I like balancing all this with spa pampering, perhaps a French-Japanese EviDenS de Beauté facial, really popular with local fashionistas. Actually, the entire 26-acre resort feels like a PMC, private members’ club: Rosewood Sand Hill Lifestyle Club is, indeed, the hub of Silicon Valley’s Who’s Who.
Time to think of the sleep experience. Private Villas go up to 3,000sq m but I loved #1307, a 800 sq m Rosewood Executive Suite, upstairs in a two-floor west-facing block. Just before sunset, I headed down 26 steps straight to the lovely, 25m-long pool. Summer-long, poolside food is Hawaiian, overseen by San Francisco’s LihoLiho Yacht Club’s celebrity chef, Ravi Kapur. Pair tuna poke, furikake rice, avocado, and spicy aioli with a perfectly chilled Chardonnay, say a 2017 Flowers Moon Select Sonoma Coast (Meyer thinks of everything and there’s a pop-up Flowers Winery wine-tasting station, a few metres away in well-tended floribunda nook).
Yoga, or an origami lesson looking over a sky-high glass platform named for Diana Princess of Wales’ visit in 1986?
Endless memories of Anantara Al Jabal Al Akhdar Resort, in Oman’s Al Hajar mountains, 2,000 metres ASL. After a zigzag tree-free climb, arrive at this five-year old, timeless-look fort, for macho+pampering. Mountain biking and rotating climbing walls allow displays of prowess. A pomegranate scrub in the spa, and 12 niche varieties in dinner’s salt menu, nourish the inner self. The prestige of the 115 rooms is the 700 sq m, three-bedroom Royal Mountain Suite but I really warmed to the more-modest 188 sq m room 4, which came with an empty sketch book and coloured pencils, plus a significant private pool.
Think romance, including proposals, and culture, say curated local soukh market visits. Kids, four years up, lap up such activities as camel rides.
GM Rami Farhat, https://www.anantara.com/en/jabal-akhdar/
The Cartier Queen’s Cup, running through 27th June 2021 at Windsor Great Park, is the most important challenge organised by Guards Polo Club. Cup sponsors include Cartier, Champagne Laurent-Perrier and Mosimann’s Club.
Based at Windsor Great Park, Guards Polo Club manages polo operations at all 14 polo fields in the immediate vicinity. Two of these polo fields are on the 97-hectare (240-acre) adjacent estate that is the Dorchester Collection’s idyllic English-countryside resort, Coworth Park. At the main house and surrounding cottages, all total-71 rooms come with copper bathtubs and heated bathroom floors, open fireplaces, and some have terraces and private gardens. Cool.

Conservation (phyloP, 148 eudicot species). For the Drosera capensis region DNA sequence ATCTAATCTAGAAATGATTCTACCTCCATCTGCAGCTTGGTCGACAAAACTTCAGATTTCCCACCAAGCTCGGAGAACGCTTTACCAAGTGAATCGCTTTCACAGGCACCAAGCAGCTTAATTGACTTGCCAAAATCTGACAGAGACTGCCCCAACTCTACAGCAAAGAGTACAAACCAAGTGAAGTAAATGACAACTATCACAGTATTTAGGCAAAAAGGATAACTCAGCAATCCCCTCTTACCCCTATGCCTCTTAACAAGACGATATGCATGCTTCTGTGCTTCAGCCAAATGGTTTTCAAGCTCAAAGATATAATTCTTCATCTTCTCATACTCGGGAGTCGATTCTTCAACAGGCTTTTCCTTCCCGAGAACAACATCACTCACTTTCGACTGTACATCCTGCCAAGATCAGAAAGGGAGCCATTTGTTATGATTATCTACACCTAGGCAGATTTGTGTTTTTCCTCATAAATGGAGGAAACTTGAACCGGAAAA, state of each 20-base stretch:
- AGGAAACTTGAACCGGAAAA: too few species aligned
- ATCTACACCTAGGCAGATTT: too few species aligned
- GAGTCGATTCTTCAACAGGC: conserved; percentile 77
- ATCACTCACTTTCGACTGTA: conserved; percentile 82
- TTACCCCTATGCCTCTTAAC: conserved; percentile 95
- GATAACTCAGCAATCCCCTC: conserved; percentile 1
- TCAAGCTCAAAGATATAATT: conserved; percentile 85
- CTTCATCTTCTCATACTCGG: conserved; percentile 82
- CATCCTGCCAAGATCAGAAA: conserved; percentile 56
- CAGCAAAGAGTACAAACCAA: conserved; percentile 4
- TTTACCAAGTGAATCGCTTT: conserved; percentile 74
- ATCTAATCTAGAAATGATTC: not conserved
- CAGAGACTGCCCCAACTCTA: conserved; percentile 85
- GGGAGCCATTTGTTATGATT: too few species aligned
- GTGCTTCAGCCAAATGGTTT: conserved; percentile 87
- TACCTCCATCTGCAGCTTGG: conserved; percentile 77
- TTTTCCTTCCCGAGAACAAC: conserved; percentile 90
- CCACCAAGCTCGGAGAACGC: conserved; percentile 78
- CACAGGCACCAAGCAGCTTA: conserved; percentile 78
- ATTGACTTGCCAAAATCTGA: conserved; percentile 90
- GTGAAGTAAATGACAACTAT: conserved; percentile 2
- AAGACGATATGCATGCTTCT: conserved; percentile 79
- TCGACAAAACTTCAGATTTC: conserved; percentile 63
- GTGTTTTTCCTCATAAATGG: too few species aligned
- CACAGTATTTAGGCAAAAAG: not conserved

I loved 67sq m Junior Suite #31, up 53 oak stairs in the main house, which dates back to 1776. Curtain-free four-poster with wrought-iron bird headboard. Fun. Mitchell and Peach farm-produced toiletries. Seven minutes’ walk to the serious spa, living roof, 18 -metre pool, Scottish-seaweed ishga products, or Carol Joy cucumber. Aromatherapy Associates Mindful Moments.
For sharing with family and friends, all ages, the 206 sq m North Lodge is perfect. Gated, playful garden, three bedrooms, butler, and chef to star in the Miele kitchen arena. Wherever - main house gourmet dining or, say, a sticky short-rib burger out on The Barn terrace, Netherend Farm butter, Coworth Park preserves - you know ‘the boss’, the favourite-girl-next-door GM Zoe Jenkins, is contemporary foodie. Happiness, too, from inside walls hung with equestrian art, and, outside, grounds dotted with bronze sculptures. And country pursuits, including biking and hiking, and polo.
In Morocco, Royal Mansour Marrakech will, by the end of 2021, have six extraordinary private dining tables. Hotel MD Jean-Claude Messant, passionate about dining and ambience from small-boy days in Normandy, today cannot stop enthusing about one-off tables-for-eight, all to be booked ahead in the kitchen garden, or in the wine cellar or in The Nest, raised treetop-high.
Owned by King Mohammed VI, it was he who led a three-acre extension to the already peaceful gardens. Now, thanks to planning, the addition of five feet of topsoil and quick-growing trees, private dining is complemented by public-welcome access. A herb and vegetable garden supplies all Royal Mansour’s restaurants, mostly overseen by Yannick Alléno. A glass-walled Atelier d’Artiste offers curated classes for you-do-it, art through to photography and pottery, with occasional artists in residence. Atelier is also part of all-round wellness retreats launching this September: Messant has, by the way, added Dr. Burgener Switzerland, Intraceuticals and Subtle Energies to his spa’s brands.
All 53 Royal Mansour suites are in three-floor riad buildings, looking more mediaeval than 2010-vintage. Forsake sky-high Louboutins for Yeezy Boost 700 sneakers. Typically, at suite #43, total inside 1,750 sq ft, it’s 33 steps from stained-glass window living room up to bedroom (Balenciaga alarm clock). Add 26 steps to emerge in the bright Morocco sun to your private rooftop. Privacy and calm in a seemingly-vertical space. At ground-level, wend between other riad buildings en route to spa or Technogym, pool, Atelier or rest of the gardens. Pair those sneakers with 100% Capri-style flowing white, topped by a raffia Helen Kaminski Provence 10. Order yet another Riedel flute of Moët before the sun calls it a day.